Justice League: Gods and Monsters Chronicles is a 2015 animated superhero web series featuring Justice League characters from DC Comics. It first aired on June 8, 2015, on Machinima, a multi-channel network, was developed by DC Entertainment, Warner Bros. Animation, Blue Ribbon Content; the series serves as a companion to the animated film Justice League: Monsters. The first season consisted of three episodes and concluded on June 12, 2015. Although Machinima and Warner Bros. announced that the series was renewed for a second season, scheduled to be released in 2016 and have ten episodes, series creator Sam Liu reported that the series was shelved until things are worked out and that he is working on other projects. This web series takes place in the alternate reality of Justice League: Monsters; each of the initial three episodes showcases one of the film's major characters: Batman and Wonder Woman. Michael C. Hall as Kirk Langstrom / Batman Benjamin Bratt as Hernan Guerra / Superman Tamara Taylor as Bekka / Wonder Woman Paget Brewster as Lois Lane Daniel Hagen as Doctor Sivana Penny Johnson Jerald as President Amanda Waller Josh Keaton as White House Aide, Kobra Guard Tahmoh Penikett as Steve Trevor Tara Strong as Harlequin, Brainiac Bruce Thomas as Kobra Wes Gleason – Casting and Voice Director The series of shorts which debuted on the Machinima YouTube channel, which were developed to tie into the 2015 animated film Justice League: Gods and Monsters.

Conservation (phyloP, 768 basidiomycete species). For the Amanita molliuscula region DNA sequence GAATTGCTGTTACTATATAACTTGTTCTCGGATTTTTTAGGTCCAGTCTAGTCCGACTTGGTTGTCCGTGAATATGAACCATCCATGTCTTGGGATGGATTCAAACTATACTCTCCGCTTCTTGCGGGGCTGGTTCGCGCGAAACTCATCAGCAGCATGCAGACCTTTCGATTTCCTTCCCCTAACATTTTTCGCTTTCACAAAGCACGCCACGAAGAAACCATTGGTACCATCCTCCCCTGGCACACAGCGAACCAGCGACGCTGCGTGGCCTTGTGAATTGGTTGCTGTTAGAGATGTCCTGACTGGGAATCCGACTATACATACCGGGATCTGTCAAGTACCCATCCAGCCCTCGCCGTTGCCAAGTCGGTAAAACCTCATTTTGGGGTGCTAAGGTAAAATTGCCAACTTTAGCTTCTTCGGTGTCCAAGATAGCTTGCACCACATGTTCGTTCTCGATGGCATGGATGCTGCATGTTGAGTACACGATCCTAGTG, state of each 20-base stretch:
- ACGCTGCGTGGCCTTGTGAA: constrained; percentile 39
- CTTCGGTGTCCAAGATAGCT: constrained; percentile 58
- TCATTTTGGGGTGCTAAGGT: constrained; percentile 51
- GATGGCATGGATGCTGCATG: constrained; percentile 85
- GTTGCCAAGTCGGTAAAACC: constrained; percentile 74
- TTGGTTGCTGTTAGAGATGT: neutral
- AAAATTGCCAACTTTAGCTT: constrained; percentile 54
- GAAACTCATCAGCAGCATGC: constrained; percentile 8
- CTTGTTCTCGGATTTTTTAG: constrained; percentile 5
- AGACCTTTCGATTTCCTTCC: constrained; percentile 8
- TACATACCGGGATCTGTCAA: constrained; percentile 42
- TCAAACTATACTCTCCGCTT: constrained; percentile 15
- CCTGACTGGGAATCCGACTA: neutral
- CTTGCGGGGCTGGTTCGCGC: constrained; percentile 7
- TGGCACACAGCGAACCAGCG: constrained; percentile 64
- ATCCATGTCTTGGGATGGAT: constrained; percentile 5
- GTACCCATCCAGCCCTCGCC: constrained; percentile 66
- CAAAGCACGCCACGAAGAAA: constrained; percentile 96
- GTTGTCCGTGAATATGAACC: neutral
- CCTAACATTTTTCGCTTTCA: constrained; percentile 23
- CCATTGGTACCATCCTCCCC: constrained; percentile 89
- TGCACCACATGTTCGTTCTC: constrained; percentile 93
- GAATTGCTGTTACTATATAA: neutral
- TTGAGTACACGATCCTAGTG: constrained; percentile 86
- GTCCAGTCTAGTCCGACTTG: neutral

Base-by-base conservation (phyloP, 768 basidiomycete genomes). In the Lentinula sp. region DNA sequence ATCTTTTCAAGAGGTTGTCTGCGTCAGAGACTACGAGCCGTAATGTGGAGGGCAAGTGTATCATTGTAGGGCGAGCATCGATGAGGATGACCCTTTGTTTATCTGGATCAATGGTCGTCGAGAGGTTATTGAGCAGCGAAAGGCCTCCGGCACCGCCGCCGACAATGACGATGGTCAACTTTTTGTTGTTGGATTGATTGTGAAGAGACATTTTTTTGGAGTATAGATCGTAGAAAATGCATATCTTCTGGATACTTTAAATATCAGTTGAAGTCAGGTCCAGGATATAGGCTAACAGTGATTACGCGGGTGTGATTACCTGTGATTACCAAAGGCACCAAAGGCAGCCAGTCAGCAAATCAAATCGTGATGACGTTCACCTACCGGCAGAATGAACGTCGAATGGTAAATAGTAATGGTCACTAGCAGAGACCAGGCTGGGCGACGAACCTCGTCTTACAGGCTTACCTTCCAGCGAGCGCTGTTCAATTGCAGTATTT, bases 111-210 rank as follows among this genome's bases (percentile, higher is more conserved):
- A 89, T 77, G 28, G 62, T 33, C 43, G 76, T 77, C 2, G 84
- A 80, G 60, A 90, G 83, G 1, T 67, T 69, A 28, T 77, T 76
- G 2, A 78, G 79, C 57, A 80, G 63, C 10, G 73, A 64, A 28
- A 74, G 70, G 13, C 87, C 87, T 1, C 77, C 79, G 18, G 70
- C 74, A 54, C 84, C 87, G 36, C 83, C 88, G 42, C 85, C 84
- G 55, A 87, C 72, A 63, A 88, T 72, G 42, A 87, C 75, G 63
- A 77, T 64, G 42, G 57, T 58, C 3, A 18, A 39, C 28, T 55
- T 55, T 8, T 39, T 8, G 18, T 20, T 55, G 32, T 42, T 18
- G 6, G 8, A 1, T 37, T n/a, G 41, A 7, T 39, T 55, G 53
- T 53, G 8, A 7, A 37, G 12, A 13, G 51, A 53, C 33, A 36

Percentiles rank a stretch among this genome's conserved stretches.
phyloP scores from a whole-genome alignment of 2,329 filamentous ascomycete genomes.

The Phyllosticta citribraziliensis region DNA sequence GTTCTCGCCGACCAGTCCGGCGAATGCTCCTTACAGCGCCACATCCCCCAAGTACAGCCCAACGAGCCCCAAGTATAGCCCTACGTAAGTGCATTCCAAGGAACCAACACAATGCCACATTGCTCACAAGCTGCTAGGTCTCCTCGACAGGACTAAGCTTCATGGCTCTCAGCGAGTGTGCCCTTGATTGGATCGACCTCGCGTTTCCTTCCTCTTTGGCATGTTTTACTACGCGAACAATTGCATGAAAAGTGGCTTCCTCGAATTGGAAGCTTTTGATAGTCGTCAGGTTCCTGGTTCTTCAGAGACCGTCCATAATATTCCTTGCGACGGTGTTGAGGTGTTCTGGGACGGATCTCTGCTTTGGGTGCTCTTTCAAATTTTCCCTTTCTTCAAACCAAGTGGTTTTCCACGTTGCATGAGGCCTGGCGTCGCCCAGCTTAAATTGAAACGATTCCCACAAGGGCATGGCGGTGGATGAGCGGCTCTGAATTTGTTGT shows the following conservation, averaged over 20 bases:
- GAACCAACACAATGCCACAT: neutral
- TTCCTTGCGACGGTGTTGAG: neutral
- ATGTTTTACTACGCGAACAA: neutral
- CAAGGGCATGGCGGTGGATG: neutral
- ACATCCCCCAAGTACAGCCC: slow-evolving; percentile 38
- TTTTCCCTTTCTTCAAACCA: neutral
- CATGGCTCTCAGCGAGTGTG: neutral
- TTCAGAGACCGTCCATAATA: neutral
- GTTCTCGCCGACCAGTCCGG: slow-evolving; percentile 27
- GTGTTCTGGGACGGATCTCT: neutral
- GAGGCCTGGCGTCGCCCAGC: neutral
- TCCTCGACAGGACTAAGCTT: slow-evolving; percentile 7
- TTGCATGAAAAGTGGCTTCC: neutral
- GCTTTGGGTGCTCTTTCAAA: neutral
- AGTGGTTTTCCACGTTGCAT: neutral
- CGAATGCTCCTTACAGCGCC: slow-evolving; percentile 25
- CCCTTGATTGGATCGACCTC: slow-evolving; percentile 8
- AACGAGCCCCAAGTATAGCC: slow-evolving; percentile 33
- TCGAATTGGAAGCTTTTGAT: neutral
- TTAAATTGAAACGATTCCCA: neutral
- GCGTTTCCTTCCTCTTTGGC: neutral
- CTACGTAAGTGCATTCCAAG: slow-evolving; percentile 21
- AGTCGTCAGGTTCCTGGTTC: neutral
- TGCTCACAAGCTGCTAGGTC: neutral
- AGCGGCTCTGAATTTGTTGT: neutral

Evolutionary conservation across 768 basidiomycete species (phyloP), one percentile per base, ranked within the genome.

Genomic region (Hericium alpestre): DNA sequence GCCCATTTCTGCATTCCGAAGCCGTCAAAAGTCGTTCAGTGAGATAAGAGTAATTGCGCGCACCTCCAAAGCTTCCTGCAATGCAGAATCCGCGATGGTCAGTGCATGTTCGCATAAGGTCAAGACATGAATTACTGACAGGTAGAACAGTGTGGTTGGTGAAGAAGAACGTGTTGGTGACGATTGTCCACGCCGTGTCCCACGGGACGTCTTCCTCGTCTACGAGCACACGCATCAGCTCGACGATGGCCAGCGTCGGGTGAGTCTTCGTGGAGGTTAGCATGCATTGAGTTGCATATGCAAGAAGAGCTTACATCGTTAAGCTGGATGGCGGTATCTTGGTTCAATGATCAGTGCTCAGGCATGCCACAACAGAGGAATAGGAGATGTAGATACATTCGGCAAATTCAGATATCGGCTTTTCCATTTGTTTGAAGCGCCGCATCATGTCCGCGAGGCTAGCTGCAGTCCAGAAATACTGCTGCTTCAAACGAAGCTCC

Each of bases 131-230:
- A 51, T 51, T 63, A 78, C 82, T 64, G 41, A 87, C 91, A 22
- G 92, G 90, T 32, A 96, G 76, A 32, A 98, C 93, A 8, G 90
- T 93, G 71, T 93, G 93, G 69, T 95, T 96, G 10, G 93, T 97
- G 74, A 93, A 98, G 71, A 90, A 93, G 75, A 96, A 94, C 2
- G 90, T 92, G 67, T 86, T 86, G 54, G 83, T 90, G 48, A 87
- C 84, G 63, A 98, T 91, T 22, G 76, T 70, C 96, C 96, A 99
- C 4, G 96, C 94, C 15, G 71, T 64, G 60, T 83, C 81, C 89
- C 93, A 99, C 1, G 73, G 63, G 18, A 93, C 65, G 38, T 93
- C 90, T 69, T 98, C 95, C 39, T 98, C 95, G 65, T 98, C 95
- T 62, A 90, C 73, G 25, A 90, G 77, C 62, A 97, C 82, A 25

These shorts ran the month before the release of the film and each episode focuses on one of the three main characters: Batman and Wonder Woman. The first season's three episodes were released on June 8, 10, 12, 2015; the series is the first collaboration between Warner Bros. and Machinima, following the former's investment of $18 million in Machinima in March 2014. The series is the first production of Blue Ribbon Content, a digital content production unit of Warner Bros. formed in 2014 and led by president of Warner Bros. Animation Sam Register. Justice League: Gods and Monsters Chronicles on IMDb

Garry Cobain